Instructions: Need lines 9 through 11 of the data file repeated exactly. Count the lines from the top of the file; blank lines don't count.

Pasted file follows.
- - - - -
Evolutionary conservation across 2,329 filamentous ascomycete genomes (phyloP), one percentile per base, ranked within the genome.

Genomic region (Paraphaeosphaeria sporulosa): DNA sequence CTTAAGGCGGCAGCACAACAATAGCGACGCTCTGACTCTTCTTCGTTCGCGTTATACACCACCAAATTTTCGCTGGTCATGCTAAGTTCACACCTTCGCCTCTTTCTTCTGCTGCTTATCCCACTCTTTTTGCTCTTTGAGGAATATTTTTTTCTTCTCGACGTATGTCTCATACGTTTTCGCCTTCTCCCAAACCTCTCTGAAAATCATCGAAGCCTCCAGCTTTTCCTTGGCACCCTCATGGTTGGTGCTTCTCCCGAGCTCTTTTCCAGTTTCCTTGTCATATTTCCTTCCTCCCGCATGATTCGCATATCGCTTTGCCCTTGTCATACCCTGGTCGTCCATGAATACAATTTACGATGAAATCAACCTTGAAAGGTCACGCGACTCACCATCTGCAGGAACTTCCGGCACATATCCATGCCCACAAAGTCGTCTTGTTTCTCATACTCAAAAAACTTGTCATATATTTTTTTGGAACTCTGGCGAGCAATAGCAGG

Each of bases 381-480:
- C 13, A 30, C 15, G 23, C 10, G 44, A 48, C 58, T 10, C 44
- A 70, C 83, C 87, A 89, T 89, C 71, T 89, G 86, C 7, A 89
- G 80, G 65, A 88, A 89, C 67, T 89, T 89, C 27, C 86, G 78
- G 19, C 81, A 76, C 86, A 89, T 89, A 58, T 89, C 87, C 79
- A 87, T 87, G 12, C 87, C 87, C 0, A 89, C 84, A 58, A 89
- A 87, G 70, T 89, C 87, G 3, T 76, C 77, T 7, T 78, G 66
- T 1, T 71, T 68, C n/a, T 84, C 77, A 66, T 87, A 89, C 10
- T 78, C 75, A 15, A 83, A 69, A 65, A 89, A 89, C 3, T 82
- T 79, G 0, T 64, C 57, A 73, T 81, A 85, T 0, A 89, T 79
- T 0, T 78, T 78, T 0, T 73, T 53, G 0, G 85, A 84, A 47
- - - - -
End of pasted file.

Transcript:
- A 87, G 70, T 89, C 87, G 3, T 76, C 77, T 7, T 78, G 66
- T 1, T 71, T 68, C n/a, T 84, C 77, A 66, T 87, A 89, C 10
- T 78, C 75, A 15, A 83, A 69, A 65, A 89, A 89, C 3, T 82